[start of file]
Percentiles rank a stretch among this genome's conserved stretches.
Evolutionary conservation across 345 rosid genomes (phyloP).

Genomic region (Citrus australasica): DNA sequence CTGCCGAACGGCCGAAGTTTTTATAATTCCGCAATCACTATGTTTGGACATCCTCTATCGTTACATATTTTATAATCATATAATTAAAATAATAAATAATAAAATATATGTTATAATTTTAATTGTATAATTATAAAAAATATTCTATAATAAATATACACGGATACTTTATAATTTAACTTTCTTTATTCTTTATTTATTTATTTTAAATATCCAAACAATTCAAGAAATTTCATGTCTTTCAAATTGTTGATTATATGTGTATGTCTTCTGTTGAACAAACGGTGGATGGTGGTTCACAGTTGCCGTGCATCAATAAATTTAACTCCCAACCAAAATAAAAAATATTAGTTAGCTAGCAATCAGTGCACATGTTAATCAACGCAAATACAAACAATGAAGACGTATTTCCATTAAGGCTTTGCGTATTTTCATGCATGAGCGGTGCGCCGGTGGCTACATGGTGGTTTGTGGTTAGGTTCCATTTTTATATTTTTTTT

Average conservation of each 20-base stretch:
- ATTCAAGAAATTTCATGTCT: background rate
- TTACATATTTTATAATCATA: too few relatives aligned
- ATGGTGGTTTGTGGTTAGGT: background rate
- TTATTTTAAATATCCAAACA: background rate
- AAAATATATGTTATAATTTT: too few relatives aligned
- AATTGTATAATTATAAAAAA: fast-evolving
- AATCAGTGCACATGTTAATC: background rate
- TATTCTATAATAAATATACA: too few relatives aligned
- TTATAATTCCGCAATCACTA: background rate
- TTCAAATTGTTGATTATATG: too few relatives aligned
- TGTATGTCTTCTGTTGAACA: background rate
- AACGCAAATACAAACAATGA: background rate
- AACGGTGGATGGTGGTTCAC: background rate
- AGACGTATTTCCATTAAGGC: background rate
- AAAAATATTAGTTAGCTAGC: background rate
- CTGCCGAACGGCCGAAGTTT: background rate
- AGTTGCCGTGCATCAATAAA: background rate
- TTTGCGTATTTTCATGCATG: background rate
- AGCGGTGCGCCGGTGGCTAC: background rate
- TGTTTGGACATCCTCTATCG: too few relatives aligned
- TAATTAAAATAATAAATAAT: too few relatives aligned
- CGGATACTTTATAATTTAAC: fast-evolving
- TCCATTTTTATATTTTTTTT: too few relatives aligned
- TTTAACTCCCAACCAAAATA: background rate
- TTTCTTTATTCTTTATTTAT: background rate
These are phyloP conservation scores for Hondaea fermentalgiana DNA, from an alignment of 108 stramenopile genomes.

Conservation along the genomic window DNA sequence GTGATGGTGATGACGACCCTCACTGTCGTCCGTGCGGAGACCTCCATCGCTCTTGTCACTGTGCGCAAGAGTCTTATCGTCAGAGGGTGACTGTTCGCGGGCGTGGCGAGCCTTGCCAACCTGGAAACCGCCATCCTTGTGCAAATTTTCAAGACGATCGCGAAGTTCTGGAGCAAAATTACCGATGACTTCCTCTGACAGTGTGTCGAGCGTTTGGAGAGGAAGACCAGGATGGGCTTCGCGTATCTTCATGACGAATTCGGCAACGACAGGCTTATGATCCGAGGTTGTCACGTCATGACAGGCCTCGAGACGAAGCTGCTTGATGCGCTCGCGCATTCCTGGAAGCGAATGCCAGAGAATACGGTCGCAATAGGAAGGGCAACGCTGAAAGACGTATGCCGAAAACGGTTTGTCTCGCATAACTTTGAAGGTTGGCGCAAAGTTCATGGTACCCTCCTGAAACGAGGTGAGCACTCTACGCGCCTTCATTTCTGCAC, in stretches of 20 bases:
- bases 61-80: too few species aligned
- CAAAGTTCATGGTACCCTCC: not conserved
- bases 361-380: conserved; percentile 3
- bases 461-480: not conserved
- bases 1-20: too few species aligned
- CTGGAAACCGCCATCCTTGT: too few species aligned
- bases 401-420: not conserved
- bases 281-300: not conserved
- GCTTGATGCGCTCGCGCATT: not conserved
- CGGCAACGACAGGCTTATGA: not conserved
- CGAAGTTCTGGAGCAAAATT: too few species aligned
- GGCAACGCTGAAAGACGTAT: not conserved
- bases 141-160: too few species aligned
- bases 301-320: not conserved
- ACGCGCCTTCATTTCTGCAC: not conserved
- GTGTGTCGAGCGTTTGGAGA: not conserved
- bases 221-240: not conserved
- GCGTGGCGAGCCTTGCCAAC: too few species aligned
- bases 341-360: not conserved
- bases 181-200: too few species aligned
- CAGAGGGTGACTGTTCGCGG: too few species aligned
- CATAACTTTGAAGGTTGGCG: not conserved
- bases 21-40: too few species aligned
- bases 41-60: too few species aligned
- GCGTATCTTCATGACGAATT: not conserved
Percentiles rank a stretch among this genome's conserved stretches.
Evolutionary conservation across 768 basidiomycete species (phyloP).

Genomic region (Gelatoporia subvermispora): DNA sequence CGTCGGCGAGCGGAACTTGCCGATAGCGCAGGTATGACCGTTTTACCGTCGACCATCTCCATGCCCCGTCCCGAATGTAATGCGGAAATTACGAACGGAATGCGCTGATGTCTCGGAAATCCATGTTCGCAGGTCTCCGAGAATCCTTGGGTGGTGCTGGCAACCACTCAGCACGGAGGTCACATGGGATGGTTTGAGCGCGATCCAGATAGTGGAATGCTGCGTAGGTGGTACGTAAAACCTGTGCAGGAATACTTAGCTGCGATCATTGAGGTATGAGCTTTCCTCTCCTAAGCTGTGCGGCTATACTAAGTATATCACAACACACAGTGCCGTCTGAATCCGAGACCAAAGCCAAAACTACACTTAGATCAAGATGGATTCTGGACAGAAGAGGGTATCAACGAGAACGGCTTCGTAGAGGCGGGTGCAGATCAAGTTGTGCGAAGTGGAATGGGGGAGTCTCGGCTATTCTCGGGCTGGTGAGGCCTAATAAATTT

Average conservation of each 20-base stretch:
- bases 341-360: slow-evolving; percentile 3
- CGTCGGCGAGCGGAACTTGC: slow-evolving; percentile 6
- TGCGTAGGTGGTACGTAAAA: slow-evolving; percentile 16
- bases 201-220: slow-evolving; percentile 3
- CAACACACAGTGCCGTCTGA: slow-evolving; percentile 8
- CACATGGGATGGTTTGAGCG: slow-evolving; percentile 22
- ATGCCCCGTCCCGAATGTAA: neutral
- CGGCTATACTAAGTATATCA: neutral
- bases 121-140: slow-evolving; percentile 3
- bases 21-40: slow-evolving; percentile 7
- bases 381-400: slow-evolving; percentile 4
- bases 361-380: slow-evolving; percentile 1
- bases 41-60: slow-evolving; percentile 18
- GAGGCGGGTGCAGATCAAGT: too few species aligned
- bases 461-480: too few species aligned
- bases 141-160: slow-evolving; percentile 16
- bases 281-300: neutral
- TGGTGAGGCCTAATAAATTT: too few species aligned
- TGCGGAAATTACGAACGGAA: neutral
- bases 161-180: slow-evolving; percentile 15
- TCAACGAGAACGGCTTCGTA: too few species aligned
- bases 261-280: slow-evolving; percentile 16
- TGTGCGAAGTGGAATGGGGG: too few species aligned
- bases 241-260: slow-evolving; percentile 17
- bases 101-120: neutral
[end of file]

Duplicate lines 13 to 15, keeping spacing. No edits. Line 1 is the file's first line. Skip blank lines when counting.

- TTATAATTCCGCAATCACTA: background rate
- TTCAAATTGTTGATTATATG: too few relatives aligned
- TGTATGTCTTCTGTTGAACA: background rate